The Age of Wilentz…Posted: August 27, 2008
It seems that in the newest Newsweek (or at least the online edition) Sean Wilentz went off on Obama… again. This time even more shrilly than previously.
There’s a lot here for me to parse over (especially because today I found my lost copy of the Rise of American Democracy) because I really admire Wilentz, the historian. Few years ago, when I was trying to figure out what I wanted to do with my life and was leaning towards going to grad school in history, I went out on a (depressed) whim and bought Wilentz’s epic the Rise of American Democracy (often when I get depressed I buy long history books).
And it blew me away.
Wilentz is – as Historian puts it - a “a romantic populist through and through”. And I think he’s best nationalist romantic writing early American history today. What struck me most about Wilentz’ book is his ability to work in and address non-traditional perspectives into a very traditional narrative. And he can write engaging about nominally boring stuff (ie. legislative debates) and is very good at getting a historical actor’s character across in just a short paragraph. There are problems with the book, namely that in his romanticism Wilentz gives more credit to some people than they deserve (Jackson, Jackson, Jackson), but I argue it stands up as great work of history. (For a useful corrective to the problems in Wilentz’s book see Daniel Walker Howe’s What Hath God Wrought)
Anyway, Wilentz’s book set my historical imagination on fire and really helped push me in the direction I’m on today.
What I used to admire too about the man is how engaged Wilentz was in “public writing” (how could he not be when his hero is Arthur M. Schlesinger Jr.?) This is something I admire in those historians who do it and it’s something that I want to do too (when I’m all growns up).
That civic engagement, that public writing, is what brings us here. I think it is obvious that Wilentz is a big fan of the Clintons, one might say in a Schlesigerian sort of way. And throughout the primary Wilentz has manned the ideological trenches for Senator Clinton in the New Republic, Newsweek, and elsewhere.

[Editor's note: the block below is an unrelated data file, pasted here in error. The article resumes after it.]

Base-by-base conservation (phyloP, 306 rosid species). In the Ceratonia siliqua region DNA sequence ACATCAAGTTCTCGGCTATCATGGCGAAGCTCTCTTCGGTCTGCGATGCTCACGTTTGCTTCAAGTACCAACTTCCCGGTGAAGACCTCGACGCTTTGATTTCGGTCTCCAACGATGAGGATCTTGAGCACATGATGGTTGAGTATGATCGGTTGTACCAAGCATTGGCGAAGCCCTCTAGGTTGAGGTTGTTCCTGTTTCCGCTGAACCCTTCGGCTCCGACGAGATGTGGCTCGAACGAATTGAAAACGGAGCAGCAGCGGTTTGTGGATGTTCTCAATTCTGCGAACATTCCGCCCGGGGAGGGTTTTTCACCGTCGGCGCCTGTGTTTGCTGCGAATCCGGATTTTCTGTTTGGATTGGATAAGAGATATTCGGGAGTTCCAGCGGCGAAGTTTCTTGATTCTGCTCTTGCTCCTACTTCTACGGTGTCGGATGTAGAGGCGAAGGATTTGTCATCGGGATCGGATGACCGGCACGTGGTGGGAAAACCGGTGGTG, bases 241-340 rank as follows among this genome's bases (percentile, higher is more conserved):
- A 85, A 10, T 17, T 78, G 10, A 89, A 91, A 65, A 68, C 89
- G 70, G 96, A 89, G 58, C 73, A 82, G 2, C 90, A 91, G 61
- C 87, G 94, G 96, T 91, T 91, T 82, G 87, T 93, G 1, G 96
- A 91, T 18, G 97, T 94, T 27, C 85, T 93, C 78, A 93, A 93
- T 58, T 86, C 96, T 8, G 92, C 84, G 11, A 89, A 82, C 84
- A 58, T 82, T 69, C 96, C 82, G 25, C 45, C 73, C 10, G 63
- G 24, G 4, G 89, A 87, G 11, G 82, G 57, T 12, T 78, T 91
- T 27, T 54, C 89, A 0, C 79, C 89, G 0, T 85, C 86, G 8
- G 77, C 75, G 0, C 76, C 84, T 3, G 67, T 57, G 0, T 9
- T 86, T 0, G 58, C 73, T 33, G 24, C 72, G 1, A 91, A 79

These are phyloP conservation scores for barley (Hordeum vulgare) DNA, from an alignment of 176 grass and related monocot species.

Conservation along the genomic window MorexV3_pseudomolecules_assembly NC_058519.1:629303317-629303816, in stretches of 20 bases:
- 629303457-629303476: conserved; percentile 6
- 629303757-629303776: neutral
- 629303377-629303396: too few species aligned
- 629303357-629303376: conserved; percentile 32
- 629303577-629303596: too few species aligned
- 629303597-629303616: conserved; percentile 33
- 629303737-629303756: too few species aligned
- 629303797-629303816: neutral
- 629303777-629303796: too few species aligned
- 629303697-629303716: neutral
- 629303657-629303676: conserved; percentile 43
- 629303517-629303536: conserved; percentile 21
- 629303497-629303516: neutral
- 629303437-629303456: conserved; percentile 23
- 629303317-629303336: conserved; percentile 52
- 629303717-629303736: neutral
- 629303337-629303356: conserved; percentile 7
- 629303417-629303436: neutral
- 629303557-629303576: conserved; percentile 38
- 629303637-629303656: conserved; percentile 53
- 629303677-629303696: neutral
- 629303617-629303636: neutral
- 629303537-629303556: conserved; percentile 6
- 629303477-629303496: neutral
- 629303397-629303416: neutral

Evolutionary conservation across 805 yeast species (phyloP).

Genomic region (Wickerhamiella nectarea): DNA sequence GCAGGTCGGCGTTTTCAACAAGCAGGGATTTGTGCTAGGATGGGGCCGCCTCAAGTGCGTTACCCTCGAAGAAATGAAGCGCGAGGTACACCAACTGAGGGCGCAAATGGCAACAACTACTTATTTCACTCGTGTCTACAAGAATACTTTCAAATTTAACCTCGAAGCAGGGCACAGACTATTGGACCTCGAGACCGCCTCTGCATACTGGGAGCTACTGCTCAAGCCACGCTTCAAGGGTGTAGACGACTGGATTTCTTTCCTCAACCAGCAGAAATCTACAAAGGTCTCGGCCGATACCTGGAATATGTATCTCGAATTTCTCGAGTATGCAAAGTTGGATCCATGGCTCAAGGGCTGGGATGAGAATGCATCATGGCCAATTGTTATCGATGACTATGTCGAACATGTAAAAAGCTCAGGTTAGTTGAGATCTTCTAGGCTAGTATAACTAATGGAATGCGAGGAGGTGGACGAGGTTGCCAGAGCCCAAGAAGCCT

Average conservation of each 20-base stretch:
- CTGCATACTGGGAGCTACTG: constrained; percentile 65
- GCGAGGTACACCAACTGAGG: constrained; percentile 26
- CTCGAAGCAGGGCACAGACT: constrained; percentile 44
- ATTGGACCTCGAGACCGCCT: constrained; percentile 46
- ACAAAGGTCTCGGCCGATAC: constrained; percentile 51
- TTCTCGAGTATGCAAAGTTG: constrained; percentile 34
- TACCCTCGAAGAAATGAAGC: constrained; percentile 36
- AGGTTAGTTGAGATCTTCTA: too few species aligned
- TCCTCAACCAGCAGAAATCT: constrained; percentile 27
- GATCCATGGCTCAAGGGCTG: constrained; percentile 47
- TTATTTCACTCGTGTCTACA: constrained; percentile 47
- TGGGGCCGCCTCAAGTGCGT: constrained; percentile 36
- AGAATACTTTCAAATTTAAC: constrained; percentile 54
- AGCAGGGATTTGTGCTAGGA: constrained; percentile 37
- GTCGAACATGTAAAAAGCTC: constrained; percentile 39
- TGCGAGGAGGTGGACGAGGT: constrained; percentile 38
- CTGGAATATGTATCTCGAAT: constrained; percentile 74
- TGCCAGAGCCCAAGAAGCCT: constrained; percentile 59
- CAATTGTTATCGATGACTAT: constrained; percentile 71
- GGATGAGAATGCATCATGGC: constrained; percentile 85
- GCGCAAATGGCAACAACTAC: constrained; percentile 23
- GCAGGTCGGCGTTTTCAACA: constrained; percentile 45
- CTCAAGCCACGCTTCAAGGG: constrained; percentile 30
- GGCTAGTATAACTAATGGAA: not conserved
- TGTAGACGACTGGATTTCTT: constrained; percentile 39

And as Senator Clinton’s chances declined so did the ideological coherency of Wilentz’s arguments. My problem is not with his thesis, that Clinton rulz and Obama sux, but the increasingly shaky ideological and empirical limb he’s had to get on to defend it.
And I think it’s started to affect Wilentz’s more scholarly work.
I read his last book, The Age of Reagan, because – well – it is a new book by one of my favorite historians. Much of the book is very good, especially its thesis (that Reagan changed America importantly and liberals are going to have to deal with it) and the chapters on Reagan presidency. But there are some serious problems with it. Namely that the chapters on the Carter and Clinton years seem less scholarly rigorous (to this fledgling historian) and more as set up for his critique of Obama. And his discussion of the 2008 primary in his epilogue was simply odd; he described Obama’s coalition as simply being just blacks and “parry leftists and left liberals (notably in college and university towns, where the student vote was large) . There are other examples. Those last few pages are very sloppy and poorly informed.
I think Wilentz, a historian I admired, has allowed an upsetting/disappointing primary get in the way of his historical and ideological judgment. Besides, the limbs Wilentz is willing to stick himself out seems completely unnecessary at this point. Being that his candidate has gone out of her way to make amends with Obama.
What I’d hate would be for a great historian to waste his reputation so unnecessarily and so pathetically.
 Sean Wilentz, The Age of Reagan (New York, 2009), p. 452